“We're at a point now where in Canada development of major resource development projects requires indigenous inclusion,” says Justin Bourque, who heads Âsokan Generational Developments, an Indigenous-owned firm that consults on partnerships between industry and indigenous groups. “Most of the time, we're now focusing on equity ownership.”

If the approach was founded out of a desire for reconciliation, it has been catalyzed by an appreciation in industry of the business case for indigenous ownership stakes. For decades, relations between First Nations and the companies keen to develop resources on their land had been mired in antagonism rooted in the legacy of colonialism. Relations were so fraught that markets viewed projects that touched indigenous lands in Canada skeptically.

Ownership stakes change the nature of the conversation with indigenous communities becoming full-fledged investors. In doing so, indigenous communities gain the privileges and influence of financial partners. That allows them to better shape projects to avoid local environmental harms. And companies gain a partner that wants to see projects come to fruition, meaning that approvals happen faster. This partnership is looked upon favorably by financial markets as investment certainty brings down the cost of capital and indigenous partnership boosts ESG scores.

Max Chan, a senior vice president at pipeline company Enbridge, told me how indigenous ownership stakes helped his company emerge from a long history of fractious relations. “It was really the culmination of decades of history and relationship-building, a lot of it, admittedly, we didn't get right. And so we learned from that,” he said. “It was very clear to us that ownership was very important to these communities.”

The new federal program, and the broader effort to offer indigenous communities equity stakes, is sector agnostic, meaning that fossil fuel projects qualify just like clean energy ones. But it could be crucial for the energy transition both in Canada and around the world. Major projects in Canada not only include wind and solar but also mining for the critical minerals necessary for batteries for electric vehicles and energy storage.

The collaborative dynamics apply outside of Canada and beyond indigenous communities. In the U.S., for example, polluting industries have disproportionately located their facilities in communities of color, often promising jobs and economic rejuvenation but then only delivering pollution. The relationship between front line communities where energy infrastructure is located and the companies that operate there is fraught, to say the least. And, in wealthier communities, many residents organize against energy infrastructure fearing that it will be an eyesore.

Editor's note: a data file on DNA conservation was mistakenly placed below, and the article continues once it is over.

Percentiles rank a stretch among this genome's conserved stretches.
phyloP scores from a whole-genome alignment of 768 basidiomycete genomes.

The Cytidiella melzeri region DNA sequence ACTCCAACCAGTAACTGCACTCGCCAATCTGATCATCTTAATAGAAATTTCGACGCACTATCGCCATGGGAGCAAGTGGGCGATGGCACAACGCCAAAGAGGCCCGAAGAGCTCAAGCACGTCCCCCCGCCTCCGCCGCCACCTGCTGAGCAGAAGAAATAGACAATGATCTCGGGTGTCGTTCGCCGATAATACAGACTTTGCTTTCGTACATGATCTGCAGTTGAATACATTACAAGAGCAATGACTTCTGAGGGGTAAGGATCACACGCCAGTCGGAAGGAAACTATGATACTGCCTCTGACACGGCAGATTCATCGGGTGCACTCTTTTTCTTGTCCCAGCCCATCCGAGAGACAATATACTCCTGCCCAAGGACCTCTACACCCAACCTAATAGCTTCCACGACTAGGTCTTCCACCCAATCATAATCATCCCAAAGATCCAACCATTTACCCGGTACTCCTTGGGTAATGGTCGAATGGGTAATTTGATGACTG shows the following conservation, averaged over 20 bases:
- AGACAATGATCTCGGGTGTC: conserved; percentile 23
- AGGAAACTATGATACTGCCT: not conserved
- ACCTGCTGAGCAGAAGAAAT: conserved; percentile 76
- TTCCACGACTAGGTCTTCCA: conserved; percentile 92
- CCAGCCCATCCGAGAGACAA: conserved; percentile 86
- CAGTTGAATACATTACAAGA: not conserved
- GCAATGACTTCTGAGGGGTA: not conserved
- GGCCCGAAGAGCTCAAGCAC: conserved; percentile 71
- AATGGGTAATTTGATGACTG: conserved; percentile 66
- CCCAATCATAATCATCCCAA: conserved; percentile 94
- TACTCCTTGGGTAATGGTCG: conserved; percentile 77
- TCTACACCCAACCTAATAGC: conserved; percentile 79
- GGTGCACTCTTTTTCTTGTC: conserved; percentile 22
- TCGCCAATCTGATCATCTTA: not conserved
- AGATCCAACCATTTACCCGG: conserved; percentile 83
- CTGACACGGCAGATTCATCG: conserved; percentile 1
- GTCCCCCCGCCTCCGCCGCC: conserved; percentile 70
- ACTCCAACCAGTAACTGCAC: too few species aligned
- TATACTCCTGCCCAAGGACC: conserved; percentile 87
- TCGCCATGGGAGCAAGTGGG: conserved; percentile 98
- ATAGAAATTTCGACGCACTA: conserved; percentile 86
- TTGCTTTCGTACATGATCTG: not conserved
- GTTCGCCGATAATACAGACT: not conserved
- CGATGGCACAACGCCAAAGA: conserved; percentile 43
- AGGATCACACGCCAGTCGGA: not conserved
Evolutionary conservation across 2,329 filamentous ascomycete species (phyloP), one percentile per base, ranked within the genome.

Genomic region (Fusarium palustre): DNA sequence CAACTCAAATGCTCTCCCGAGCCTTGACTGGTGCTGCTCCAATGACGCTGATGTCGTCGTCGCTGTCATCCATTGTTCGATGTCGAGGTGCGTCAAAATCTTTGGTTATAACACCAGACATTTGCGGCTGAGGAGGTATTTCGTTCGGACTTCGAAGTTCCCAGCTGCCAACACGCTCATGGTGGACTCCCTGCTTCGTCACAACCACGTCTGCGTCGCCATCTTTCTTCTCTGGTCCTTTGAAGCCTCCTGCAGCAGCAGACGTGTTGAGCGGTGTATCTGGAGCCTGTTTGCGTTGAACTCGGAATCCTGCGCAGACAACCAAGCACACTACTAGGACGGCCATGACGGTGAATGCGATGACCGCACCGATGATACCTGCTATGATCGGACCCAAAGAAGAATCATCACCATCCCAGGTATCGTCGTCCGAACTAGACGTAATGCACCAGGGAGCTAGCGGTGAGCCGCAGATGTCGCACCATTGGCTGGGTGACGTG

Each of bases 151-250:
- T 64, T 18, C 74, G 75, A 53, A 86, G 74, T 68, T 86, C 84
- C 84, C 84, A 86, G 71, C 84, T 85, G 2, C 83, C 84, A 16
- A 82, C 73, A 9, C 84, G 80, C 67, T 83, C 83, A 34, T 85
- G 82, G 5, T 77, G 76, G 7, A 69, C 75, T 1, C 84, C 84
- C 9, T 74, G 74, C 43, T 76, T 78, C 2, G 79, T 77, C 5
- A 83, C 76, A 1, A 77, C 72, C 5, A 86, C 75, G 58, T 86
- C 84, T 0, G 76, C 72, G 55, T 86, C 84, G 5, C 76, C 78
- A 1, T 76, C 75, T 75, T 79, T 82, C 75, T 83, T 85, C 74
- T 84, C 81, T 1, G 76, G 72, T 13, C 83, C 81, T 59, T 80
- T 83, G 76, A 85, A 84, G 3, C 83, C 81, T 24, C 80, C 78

Numerous studies have documented how this opposition can lead to the rejection of projects—or make the approval process go incredibly slowly. The list of projects in this bucket is long, including everything from transmission lines proposed to bring clean energy to cities to new carbon management technologies like carbon capture facilities.

In that context, community engagement has become a buzzword. For some companies, it means hosting a few town halls and promising jobs, even while spending big behind the scenes to get projects moving as fast as possible. But others have taken an interest in more substantive approaches. Forward-thinking investors, particularly those who back clean technology, have demanded that companies create community impact plans. And the Department of Energy (DOE) is requiring companies that receive its loans and grants to come up with Community Benefit Agreements, legally binding documents that explain how a community will benefit from a project.

“We're simply not going to be able to deploy clean energy at scale to the mass market unless we have a plan for ensuring that folks have at least a psychological stake, if not a literal ownership stake,” Donnel Baird, CEO and founder of clean technology company BlocPower, told me last year.

One approach to local ownership that has seen success in the U.S. is a program known as community solar in which local community members can buy an ownership stake in a small solar farm located in their community. Variations on the approach are now in place in more than 40 states, according to Department of Energy (DOE) data. The DOE also has an Tribal Energy Loan Guarantee Program; in March, the department gave out its first loan under the program since it was created in 1992.

But the concept of local ownership stakes has thus far remained much smaller in the U.S. For one, there are practical constraints. Outside of tribal land, who can claim to represent the community in a transaction? And how will they finance participation in a project? And then there is what I would call almost a cultural resistance. Developers and financiers are reluctant to give up equity in their projects and are accustomed to getting what they want without true community partnership. And local communities remain deeply skeptical of partnering with industry.

Sooner or later, though, someone is going to figure out how to do it better—and if Canada’s success is an indicator they’ll have a lot to gain.

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Write to Justin Worland at justin.worland@time.com.